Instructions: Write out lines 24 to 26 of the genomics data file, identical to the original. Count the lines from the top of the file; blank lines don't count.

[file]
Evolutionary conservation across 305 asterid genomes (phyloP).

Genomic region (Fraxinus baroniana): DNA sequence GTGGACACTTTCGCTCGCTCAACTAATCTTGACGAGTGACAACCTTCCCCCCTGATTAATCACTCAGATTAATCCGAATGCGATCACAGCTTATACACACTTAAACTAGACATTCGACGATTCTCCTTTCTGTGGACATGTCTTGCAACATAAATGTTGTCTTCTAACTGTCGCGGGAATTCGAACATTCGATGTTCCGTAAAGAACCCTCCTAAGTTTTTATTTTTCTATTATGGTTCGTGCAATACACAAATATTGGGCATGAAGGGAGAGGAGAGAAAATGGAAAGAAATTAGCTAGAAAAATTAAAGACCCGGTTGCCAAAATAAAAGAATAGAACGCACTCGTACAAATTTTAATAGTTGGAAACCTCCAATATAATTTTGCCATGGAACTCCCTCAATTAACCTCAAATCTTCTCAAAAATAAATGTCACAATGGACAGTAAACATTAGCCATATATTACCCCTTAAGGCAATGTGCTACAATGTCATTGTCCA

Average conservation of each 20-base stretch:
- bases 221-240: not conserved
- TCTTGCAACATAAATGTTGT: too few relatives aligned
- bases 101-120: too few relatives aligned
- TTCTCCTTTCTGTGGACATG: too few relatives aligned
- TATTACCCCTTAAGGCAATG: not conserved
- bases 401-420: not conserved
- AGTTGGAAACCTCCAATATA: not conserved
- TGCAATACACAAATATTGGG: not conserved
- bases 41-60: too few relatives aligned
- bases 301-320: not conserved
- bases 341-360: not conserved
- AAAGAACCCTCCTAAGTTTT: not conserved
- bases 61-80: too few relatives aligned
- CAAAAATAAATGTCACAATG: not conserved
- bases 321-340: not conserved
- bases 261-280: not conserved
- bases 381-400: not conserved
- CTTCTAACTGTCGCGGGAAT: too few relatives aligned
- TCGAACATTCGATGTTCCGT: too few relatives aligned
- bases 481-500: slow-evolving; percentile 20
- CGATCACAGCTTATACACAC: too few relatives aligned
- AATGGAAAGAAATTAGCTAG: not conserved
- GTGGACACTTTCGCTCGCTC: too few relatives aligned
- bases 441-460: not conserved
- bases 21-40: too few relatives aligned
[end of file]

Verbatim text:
- CGATCACAGCTTATACACAC: too few relatives aligned
- AATGGAAAGAAATTAGCTAG: not conserved
- GTGGACACTTTCGCTCGCTC: too few relatives aligned